It was almost like every sentence was written in paragraph style with the point being made left to the very end and then not very interesting for the long journey. It was like Dorothy swirling around in the hurricane expecting to find the road to Emerald City but only finding the road to 7-Eleven.
Regrettably, it was tedious to listen to and I've given up on the series after this Book 2.
The entire series is written very well and the narrator made listening to it that much more enjoyable. The author spent an appropriate amount of time when introducing characters and filling in their back stories such that they did not come off as uninteresting two-dimensional characters (with exception for possibly, the Republic characters.) Even the alien types were diverse and novel.
Ever since reading and thoroughly enjoying his Ender's Game novel, I've been lured into purchasing several other of his works including (Xenocide, Invasive Procedures, Earth Unaware, Children of the Mind) and now this, in hopes that he would again write something worthy of previous interest. Sadly, this will be my last purchase of an Orson novel. Not only was this NOT a SciFi novel the entire story was plodding and the writing pedestrian. Even worse, absolutely zero of the characters were interesting enough for one to care what happened to them, so much so that I finally gave up on it after completely 4/5ths of the novel, not caring myself how it ultimately turned out.
Even with several instances of SyFy exaggerations (time paradox, flying saucer wormhole generators, &c) the novel was very entertaining and even touched lightly into the military SyFy genre. With that said, the author's obvious insistence to interject partisan politics into the story was grating. The bad guy just happens to be a corrupt southern slightly portly REPUBLICAN Speaker of the House (Newty images abound) while POTUS is portrayed almost as a man of all seasons was a disappointment. One point reduction for being partisan when there was no need to be.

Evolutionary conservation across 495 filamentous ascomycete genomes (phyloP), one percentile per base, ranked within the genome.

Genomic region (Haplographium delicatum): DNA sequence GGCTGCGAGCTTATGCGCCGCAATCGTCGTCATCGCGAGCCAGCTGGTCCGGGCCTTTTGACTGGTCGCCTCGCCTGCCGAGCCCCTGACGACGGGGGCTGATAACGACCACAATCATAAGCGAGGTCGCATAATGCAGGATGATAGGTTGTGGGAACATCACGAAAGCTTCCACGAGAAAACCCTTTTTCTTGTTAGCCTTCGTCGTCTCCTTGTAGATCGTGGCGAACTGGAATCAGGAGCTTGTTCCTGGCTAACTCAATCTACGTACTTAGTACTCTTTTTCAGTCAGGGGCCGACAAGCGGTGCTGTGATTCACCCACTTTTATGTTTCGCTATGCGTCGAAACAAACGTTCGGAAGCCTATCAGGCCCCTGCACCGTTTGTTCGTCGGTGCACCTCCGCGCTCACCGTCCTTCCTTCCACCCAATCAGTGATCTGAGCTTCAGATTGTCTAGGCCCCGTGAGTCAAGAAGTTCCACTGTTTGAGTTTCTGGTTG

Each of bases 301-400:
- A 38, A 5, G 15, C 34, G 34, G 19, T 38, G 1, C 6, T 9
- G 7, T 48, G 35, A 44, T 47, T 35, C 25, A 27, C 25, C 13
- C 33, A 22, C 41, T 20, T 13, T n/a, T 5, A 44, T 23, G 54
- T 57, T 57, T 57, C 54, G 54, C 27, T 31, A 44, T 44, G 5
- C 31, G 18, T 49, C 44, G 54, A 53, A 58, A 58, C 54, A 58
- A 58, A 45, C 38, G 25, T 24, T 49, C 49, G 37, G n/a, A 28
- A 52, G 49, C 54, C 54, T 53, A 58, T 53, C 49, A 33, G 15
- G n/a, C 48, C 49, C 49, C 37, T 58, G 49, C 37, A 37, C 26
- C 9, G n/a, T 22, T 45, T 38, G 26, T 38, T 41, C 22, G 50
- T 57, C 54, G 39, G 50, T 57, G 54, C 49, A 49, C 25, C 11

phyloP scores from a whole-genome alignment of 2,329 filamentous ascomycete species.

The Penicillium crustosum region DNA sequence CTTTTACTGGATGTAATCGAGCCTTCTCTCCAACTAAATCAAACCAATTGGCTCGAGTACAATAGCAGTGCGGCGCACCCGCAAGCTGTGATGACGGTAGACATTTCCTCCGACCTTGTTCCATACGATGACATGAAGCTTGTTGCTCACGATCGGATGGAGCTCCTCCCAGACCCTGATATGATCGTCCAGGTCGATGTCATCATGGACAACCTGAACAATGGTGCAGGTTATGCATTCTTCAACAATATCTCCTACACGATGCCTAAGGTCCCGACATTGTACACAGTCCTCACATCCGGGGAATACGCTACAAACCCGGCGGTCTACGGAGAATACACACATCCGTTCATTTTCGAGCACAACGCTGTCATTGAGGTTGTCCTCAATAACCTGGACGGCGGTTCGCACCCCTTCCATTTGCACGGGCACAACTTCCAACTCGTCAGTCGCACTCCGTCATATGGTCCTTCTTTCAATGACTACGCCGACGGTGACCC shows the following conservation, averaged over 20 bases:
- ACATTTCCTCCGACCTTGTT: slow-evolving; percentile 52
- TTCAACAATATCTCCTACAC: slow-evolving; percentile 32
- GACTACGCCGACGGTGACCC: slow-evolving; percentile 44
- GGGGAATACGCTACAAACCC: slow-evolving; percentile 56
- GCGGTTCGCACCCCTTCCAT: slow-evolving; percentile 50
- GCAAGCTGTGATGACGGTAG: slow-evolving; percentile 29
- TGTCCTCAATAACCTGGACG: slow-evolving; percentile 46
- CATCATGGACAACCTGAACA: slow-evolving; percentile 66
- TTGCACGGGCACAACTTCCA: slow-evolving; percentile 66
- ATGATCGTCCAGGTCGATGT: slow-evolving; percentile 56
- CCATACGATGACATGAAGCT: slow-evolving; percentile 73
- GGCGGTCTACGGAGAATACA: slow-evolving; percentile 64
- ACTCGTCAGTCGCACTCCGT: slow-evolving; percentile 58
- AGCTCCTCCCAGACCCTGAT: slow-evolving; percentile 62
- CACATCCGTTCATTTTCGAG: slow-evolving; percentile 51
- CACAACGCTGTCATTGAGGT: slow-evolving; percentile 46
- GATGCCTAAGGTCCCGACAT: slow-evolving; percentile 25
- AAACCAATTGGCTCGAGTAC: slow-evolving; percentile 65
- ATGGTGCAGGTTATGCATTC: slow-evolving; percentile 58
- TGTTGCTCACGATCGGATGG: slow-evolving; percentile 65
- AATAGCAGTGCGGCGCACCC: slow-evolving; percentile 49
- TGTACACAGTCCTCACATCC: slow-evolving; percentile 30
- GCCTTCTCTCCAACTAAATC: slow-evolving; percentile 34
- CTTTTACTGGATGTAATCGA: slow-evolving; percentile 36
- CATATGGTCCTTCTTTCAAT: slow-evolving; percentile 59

Warning: Lightly touching spoiler territory
I enjoyed both the writing and narration almost as much as the first novel. The enduring eventful journeys of Vaelin and those he meets continue to entertain. I particularly enjoyed the plot arc of Reva; although, was a bit disappointed when it strayed dangerously close to current day LGBT politics. I have no problem with characters having different sexual orientations; only when the story veers into 2014 advocacy territory on any subject. Hopefully, this won't continue to be a defining characteristic of Reva who is a much, much more interesting disruptive force to place too much focus on that.
Princess Lyrna continues to be as beguiling as she is interesting and Ryan's use of her for a book-ending cliff-hanger ensures my impatient waiting of his next installment in the saga.
Speaking of which, I was pleased to find that Frentis still lives and is destined to play a key role. Ryan's plot arc with him and his encounter, and forced affair, with the witcher-woman is very poignant.
Half a star off for threatening to diminish Reva's character role; otherwise another fine piece of work.
*** SPOILER ALERT! ***
Iran/Contra being the motive for plotting to assassinate a current day sitting president because Reagan wasn't convicted, Really?! If that weren't bad enough, the writer even had to use it as causative the reason why some imaginary couple committed suicide which drove the perp looney tunes. I mean, it's not like he couldn't have pick liberal LBJ who caused the real deaths of over 50,000 troops by use of an intentional lie.
Anyway, 2 stars off for the leftist tilt but 1 star added back for the entertaining sound effects.
Report Inappropriate Content